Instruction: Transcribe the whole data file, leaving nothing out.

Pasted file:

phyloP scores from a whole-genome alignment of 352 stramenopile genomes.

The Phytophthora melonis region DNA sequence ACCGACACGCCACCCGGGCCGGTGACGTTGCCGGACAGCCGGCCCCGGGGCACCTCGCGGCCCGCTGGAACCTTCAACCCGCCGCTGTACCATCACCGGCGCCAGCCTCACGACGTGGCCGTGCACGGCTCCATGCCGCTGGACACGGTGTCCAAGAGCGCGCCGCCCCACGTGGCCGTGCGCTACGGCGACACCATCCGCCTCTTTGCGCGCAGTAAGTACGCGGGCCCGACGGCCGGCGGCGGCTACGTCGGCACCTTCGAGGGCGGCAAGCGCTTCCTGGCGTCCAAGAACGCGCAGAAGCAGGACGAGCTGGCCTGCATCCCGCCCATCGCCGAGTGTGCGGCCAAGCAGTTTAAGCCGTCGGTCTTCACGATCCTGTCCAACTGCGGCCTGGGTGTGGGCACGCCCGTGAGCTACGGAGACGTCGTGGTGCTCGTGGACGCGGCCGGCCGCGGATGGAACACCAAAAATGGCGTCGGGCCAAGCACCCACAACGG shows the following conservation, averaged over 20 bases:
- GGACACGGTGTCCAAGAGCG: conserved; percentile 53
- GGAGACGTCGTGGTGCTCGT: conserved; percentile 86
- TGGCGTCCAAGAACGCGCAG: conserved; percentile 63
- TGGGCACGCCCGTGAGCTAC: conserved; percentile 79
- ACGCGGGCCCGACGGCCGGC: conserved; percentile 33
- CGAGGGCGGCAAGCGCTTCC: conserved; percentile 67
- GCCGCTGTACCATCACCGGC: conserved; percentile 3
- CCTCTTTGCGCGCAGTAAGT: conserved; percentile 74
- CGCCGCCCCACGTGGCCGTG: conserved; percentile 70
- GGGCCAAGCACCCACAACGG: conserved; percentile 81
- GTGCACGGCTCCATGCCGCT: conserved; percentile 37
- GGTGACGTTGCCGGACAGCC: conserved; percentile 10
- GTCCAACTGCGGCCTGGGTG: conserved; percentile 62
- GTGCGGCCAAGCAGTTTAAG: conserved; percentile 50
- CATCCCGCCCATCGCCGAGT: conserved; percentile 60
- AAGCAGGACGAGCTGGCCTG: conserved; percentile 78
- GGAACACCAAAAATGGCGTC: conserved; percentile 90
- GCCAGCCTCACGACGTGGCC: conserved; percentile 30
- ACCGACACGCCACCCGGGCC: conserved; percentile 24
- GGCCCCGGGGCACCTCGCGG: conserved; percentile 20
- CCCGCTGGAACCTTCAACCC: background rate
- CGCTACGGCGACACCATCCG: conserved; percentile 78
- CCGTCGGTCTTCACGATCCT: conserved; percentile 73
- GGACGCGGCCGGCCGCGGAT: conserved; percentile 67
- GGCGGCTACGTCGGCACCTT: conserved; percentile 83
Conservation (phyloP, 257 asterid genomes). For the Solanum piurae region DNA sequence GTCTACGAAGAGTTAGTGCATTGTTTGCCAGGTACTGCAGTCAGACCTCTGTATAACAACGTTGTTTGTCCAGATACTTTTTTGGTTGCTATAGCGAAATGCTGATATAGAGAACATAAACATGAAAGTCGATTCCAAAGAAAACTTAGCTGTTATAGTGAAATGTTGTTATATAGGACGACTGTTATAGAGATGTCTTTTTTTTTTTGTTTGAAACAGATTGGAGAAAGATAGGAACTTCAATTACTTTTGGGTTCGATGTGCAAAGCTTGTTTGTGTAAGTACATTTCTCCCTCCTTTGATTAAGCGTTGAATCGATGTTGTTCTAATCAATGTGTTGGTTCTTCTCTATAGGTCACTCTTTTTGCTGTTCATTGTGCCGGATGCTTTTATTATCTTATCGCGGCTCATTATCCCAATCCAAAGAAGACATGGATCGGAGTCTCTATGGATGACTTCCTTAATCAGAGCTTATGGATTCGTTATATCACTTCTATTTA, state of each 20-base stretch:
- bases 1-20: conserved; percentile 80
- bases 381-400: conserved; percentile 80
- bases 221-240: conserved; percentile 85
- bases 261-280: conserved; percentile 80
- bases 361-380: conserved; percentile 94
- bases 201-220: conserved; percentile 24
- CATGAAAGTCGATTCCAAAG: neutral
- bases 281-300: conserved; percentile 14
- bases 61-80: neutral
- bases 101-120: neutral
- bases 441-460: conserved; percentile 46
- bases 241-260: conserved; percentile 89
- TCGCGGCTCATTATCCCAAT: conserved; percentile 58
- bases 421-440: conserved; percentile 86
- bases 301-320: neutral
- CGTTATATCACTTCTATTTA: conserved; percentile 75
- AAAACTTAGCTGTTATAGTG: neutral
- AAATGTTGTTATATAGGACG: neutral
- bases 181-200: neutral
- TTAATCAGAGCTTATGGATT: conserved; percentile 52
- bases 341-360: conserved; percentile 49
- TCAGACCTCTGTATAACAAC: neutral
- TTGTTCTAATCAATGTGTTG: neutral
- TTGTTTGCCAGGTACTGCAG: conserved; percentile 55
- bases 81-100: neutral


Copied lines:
phyloP scores from a whole-genome alignment of 352 stramenopile genomes.

The Phytophthora melonis region DNA sequence ACCGACACGCCACCCGGGCCGGTGACGTTGCCGGACAGCCGGCCCCGGGGCACCTCGCGGCCCGCTGGAACCTTCAACCCGCCGCTGTACCATCACCGGCGCCAGCCTCACGACGTGGCCGTGCACGGCTCCATGCCGCTGGACACGGTGTCCAAGAGCGCGCCGCCCCACGTGGCCGTGCGCTACGGCGACACCATCCGCCTCTTTGCGCGCAGTAAGTACGCGGGCCCGACGGCCGGCGGCGGCTACGTCGGCACCTTCGAGGGCGGCAAGCGCTTCCTGGCGTCCAAGAACGCGCAGAAGCAGGACGAGCTGGCCTGCATCCCGCCCATCGCCGAGTGTGCGGCCAAGCAGTTTAAGCCGTCGGTCTTCACGATCCTGTCCAACTGCGGCCTGGGTGTGGGCACGCCCGTGAGCTACGGAGACGTCGTGGTGCTCGTGGACGCGGCCGGCCGCGGATGGAACACCAAAAATGGCGTCGGGCCAAGCACCCACAACGG shows the following conservation, averaged over 20 bases:
- GGACACGGTGTCCAAGAGCG: conserved; percentile 53
- GGAGACGTCGTGGTGCTCGT: conserved; percentile 86
- TGGCGTCCAAGAACGCGCAG: conserved; percentile 63
- TGGGCACGCCCGTGAGCTAC: conserved; percentile 79
- ACGCGGGCCCGACGGCCGGC: conserved; percentile 33
- CGAGGGCGGCAAGCGCTTCC: conserved; percentile 67
- GCCGCTGTACCATCACCGGC: conserved; percentile 3
- CCTCTTTGCGCGCAGTAAGT: conserved; percentile 74
- CGCCGCCCCACGTGGCCGTG: conserved; percentile 70
- GGGCCAAGCACCCACAACGG: conserved; percentile 81
- GTGCACGGCTCCATGCCGCT: conserved; percentile 37
- GGTGACGTTGCCGGACAGCC: conserved; percentile 10
- GTCCAACTGCGGCCTGGGTG: conserved; percentile 62
- GTGCGGCCAAGCAGTTTAAG: conserved; percentile 50
- CATCCCGCCCATCGCCGAGT: conserved; percentile 60
- AAGCAGGACGAGCTGGCCTG: conserved; percentile 78
- GGAACACCAAAAATGGCGTC: conserved; percentile 90
- GCCAGCCTCACGACGTGGCC: conserved; percentile 30
- ACCGACACGCCACCCGGGCC: conserved; percentile 24
- GGCCCCGGGGCACCTCGCGG: conserved; percentile 20
- CCCGCTGGAACCTTCAACCC: background rate
- CGCTACGGCGACACCATCCG: conserved; percentile 78
- CCGTCGGTCTTCACGATCCT: conserved; percentile 73
- GGACGCGGCCGGCCGCGGAT: conserved; percentile 67
- GGCGGCTACGTCGGCACCTT: conserved; percentile 83
Conservation (phyloP, 257 asterid genomes). For the Solanum piurae region DNA sequence GTCTACGAAGAGTTAGTGCATTGTTTGCCAGGTACTGCAGTCAGACCTCTGTATAACAACGTTGTTTGTCCAGATACTTTTTTGGTTGCTATAGCGAAATGCTGATATAGAGAACATAAACATGAAAGTCGATTCCAAAGAAAACTTAGCTGTTATAGTGAAATGTTGTTATATAGGACGACTGTTATAGAGATGTCTTTTTTTTTTTGTTTGAAACAGATTGGAGAAAGATAGGAACTTCAATTACTTTTGGGTTCGATGTGCAAAGCTTGTTTGTGTAAGTACATTTCTCCCTCCTTTGATTAAGCGTTGAATCGATGTTGTTCTAATCAATGTGTTGGTTCTTCTCTATAGGTCACTCTTTTTGCTGTTCATTGTGCCGGATGCTTTTATTATCTTATCGCGGCTCATTATCCCAATCCAAAGAAGACATGGATCGGAGTCTCTATGGATGACTTCCTTAATCAGAGCTTATGGATTCGTTATATCACTTCTATTTA, state of each 20-base stretch:
- bases 1-20: conserved; percentile 80
- bases 381-400: conserved; percentile 80
- bases 221-240: conserved; percentile 85
- bases 261-280: conserved; percentile 80
- bases 361-380: conserved; percentile 94
- bases 201-220: conserved; percentile 24
- CATGAAAGTCGATTCCAAAG: neutral
- bases 281-300: conserved; percentile 14
- bases 61-80: neutral
- bases 101-120: neutral
- bases 441-460: conserved; percentile 46
- bases 241-260: conserved; percentile 89
- TCGCGGCTCATTATCCCAAT: conserved; percentile 58
- bases 421-440: conserved; percentile 86
- bases 301-320: neutral
- CGTTATATCACTTCTATTTA: conserved; percentile 75
- AAAACTTAGCTGTTATAGTG: neutral
- AAATGTTGTTATATAGGACG: neutral
- bases 181-200: neutral
- TTAATCAGAGCTTATGGATT: conserved; percentile 52
- bases 341-360: conserved; percentile 49
- TCAGACCTCTGTATAACAAC: neutral
- TTGTTCTAATCAATGTGTTG: neutral
- TTGTTTGCCAGGTACTGCAG: conserved; percentile 55
- bases 81-100: neutral